|Forest Investment Account|
|Abstract of FII Project R02-24|
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Characterization of the patterns of forest canopy
|Author(s): Niemann, Olaf (University of Victoria)||Subject: Forestry||Series: Forest Investment Account (FIA) - Forest Science Program|
Understanding the structure and function of forest ecosystems and their interactions with other natural systems at stand, landscape and global scales is fundamental to the development of sustainable forest management practices in British Columbia. In the forests of northwestern North America, forest structure has become a key focus of research because of its significance for biodiversity and ecosystem function. Forest structure can be more directly addressed by silvicultural prescriptions and regulatory policy than other aspects of stand ecology, and thus has become strong management focus as well. Our research project specifically looks at the utility of discrete-return, airborne laser scanning systems (LiDAR) for fine-scale remote measurements of stand structure and its spatial diversity. The main objectives of this research are two-fold: (i) to demonstrate how LiDAR can be used as a reliable source of forest structure information to characterize and update selected forestry attribute data (i.e., heights, basal area, stem density, and volume) on a plot, polygon (stand), and land-holdings basis; (ii) to develop new, ecologically relevant LiDAR-based metrics (e.g., structural diversity) that will expand the range of traditional inventory measurements in support of sustainable forest management. The research outlined in this year-end operational report represents the work completed in year two of this three-year project. To-date, we have (i) processed, tiled, and archived LiDAR data collected by Mosaic Mapping Systems Inc. over approximately 80 km2 of natural forest (Sooke Lake watershed) and Weyerhaeuser-managed timberlands (Shawnigan Lake and Malahat) on southern Vancouver Island, (ii) constructed digital forest cover maps and databases for each of the three areas from existing GIS data, (iii) measured the height, diameter, height to live crown, species, crown class, and live or dead status for over 7,000 trees; collected 5600 LAI-2000 Plant Canopy Analyzer (PCA) gap fraction measurements; and 560 hemispherical photographs from the Sooke Lake watershed. We have recently received existing permanent plot and inventory data from Weyerhaeuser BC Coastal Group to support the inventory component of our study. We believe that this project may have significant impact on the way future operational inventories are undertaken in BC and elsewhere. Findings from this study could help reduce the overall costs of forest inventories, while improving the quality and kinds of new information required by forest managers and scientists today.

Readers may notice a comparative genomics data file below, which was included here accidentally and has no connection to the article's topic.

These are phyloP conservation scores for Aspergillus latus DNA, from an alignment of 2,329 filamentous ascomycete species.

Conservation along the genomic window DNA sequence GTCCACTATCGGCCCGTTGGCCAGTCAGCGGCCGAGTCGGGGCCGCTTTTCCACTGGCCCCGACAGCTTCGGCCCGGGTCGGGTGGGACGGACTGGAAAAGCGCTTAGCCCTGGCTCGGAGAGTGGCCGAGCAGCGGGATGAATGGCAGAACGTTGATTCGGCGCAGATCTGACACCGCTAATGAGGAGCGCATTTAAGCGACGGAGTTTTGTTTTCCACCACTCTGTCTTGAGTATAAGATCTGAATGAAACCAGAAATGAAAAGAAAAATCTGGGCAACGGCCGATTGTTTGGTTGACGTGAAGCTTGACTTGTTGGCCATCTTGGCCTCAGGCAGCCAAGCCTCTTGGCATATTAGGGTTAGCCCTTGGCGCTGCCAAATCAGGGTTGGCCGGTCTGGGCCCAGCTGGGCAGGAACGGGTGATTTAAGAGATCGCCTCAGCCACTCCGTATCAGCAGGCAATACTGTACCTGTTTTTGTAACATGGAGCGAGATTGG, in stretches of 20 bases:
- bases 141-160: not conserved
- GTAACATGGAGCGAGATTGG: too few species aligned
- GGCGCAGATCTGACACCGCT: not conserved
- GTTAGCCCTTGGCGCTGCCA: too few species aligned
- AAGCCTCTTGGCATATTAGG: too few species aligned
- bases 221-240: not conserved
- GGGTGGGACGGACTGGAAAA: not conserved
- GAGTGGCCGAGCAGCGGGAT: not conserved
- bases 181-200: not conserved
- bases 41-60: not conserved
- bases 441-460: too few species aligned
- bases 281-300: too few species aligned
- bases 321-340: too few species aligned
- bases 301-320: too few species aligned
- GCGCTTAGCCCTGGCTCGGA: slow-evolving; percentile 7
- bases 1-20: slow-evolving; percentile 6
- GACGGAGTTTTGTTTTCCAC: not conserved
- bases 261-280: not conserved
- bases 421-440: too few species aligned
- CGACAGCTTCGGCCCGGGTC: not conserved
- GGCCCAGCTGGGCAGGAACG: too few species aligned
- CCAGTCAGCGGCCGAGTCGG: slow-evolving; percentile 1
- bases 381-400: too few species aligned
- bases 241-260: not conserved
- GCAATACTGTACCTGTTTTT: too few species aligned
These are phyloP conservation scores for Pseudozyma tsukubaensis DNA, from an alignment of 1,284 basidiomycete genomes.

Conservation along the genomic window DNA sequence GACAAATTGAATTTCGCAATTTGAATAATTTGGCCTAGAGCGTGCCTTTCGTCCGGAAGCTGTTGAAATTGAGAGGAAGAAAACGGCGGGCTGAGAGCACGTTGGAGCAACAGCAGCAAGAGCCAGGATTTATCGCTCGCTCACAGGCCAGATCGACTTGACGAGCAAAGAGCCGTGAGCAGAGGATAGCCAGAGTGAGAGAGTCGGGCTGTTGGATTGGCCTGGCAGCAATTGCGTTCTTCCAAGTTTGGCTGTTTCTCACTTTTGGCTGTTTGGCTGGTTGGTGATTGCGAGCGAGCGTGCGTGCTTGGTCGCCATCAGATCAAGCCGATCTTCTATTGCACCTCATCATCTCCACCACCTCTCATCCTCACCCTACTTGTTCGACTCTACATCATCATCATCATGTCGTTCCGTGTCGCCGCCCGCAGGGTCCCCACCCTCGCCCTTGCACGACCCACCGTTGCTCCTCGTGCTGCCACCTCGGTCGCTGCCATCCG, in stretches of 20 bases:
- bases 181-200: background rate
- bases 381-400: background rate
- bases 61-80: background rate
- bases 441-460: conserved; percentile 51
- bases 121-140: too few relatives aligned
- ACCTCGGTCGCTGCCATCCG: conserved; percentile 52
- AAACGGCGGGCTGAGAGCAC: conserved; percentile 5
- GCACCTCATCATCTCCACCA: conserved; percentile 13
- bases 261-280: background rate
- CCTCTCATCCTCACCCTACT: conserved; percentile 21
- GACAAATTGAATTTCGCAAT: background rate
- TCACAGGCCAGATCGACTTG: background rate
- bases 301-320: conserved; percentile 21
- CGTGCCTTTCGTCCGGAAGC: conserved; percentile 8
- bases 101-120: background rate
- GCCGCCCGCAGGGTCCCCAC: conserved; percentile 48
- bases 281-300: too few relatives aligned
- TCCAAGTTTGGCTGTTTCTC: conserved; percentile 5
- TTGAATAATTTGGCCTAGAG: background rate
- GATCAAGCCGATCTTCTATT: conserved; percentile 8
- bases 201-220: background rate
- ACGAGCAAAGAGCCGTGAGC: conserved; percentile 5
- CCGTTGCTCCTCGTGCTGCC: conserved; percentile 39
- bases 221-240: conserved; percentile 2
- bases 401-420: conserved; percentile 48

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Updated August 26, 2005
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